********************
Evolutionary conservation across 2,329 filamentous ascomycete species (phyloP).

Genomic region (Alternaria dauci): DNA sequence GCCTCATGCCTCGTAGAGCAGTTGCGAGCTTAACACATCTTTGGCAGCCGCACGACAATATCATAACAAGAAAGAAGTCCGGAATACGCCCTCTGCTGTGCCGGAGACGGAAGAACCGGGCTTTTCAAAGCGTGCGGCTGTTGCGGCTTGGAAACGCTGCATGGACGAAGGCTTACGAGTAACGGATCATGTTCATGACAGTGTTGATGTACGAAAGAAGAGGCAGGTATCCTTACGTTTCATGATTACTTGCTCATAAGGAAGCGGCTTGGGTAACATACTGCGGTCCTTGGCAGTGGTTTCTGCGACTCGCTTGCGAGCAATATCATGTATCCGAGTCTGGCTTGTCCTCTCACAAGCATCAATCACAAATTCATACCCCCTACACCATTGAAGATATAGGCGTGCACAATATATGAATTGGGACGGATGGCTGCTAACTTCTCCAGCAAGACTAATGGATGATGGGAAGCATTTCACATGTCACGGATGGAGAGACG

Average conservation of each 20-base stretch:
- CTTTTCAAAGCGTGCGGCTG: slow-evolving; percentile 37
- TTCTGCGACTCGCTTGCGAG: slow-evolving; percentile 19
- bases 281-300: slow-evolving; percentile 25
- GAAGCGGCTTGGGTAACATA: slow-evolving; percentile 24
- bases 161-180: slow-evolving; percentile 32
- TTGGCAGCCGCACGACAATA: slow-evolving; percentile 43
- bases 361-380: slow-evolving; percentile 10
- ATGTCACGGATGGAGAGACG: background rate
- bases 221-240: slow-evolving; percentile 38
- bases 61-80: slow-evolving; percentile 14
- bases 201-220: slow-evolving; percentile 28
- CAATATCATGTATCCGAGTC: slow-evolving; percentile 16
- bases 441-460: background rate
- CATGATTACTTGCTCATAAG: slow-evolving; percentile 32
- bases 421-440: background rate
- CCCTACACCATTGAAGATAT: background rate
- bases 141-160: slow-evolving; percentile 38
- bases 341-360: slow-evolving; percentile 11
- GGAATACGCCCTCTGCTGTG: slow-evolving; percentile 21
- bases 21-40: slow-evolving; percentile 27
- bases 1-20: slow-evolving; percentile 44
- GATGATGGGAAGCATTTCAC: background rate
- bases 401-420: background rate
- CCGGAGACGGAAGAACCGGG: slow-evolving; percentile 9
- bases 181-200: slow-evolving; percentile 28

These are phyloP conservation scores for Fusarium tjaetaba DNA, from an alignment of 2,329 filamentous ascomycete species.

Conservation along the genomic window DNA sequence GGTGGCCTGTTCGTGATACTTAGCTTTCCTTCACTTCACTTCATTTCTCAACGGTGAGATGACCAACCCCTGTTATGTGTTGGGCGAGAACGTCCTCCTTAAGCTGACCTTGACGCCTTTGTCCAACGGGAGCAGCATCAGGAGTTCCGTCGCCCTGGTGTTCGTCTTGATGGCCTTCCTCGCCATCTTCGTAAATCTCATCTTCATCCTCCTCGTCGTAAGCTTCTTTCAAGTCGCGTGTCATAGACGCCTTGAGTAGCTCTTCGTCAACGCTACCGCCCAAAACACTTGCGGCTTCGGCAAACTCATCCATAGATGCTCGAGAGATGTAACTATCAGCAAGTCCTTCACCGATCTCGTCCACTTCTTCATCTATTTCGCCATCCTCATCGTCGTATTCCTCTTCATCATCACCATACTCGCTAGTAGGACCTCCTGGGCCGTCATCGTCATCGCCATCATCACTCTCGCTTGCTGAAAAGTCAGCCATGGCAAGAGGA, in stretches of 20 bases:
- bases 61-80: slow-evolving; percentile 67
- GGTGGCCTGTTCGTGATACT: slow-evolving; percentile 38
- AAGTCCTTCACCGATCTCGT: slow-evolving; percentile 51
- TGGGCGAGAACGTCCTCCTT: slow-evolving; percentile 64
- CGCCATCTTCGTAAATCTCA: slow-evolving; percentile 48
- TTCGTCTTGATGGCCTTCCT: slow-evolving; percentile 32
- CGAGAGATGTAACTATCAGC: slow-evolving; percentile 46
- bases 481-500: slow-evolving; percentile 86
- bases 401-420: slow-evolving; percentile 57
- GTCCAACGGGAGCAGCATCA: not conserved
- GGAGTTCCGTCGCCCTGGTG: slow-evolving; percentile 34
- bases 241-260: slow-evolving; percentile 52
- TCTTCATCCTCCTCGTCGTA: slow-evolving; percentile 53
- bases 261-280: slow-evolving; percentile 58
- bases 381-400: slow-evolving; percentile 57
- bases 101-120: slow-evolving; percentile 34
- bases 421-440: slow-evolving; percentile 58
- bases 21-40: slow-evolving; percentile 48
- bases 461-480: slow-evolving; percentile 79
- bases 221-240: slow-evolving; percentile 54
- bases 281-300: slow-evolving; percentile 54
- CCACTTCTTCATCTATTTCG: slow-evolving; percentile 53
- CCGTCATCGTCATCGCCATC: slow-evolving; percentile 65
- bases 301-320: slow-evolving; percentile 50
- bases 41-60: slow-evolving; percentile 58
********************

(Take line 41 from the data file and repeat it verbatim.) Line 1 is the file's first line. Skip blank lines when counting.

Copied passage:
- GGAGTTCCGTCGCCCTGGTG: slow-evolving; percentile 34